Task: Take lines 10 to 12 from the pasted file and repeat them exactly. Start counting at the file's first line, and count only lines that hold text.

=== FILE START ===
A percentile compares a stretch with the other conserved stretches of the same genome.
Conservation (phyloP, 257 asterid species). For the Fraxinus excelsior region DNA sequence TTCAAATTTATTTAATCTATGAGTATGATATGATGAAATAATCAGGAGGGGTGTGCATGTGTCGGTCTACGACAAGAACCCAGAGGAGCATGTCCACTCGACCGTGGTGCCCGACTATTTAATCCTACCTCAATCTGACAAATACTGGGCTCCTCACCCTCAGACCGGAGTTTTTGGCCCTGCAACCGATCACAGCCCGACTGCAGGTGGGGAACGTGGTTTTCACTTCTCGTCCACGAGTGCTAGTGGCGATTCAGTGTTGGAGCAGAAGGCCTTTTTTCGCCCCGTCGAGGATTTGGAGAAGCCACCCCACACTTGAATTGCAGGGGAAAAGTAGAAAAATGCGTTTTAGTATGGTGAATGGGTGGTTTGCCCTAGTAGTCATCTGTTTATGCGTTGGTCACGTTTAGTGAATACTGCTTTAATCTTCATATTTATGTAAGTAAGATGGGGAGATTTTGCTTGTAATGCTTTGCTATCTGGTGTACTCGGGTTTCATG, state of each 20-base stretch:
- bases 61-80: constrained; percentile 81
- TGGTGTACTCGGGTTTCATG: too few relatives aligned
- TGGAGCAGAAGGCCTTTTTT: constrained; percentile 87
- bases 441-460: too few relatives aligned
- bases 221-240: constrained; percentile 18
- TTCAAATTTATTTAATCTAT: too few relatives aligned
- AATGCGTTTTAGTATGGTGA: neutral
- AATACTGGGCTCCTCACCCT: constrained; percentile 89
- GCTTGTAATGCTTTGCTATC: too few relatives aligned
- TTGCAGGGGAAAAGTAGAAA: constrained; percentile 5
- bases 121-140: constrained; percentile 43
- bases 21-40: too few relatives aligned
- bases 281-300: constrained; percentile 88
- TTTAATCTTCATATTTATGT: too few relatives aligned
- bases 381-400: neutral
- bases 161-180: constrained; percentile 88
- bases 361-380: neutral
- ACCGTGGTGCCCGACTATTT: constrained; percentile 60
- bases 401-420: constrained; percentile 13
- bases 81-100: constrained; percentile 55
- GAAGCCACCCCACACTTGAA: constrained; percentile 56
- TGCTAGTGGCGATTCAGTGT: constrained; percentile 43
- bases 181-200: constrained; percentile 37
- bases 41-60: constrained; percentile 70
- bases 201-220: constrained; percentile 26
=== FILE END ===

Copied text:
- AATACTGGGCTCCTCACCCT: constrained; percentile 89
- GCTTGTAATGCTTTGCTATC: too few relatives aligned
- TTGCAGGGGAAAAGTAGAAA: constrained; percentile 5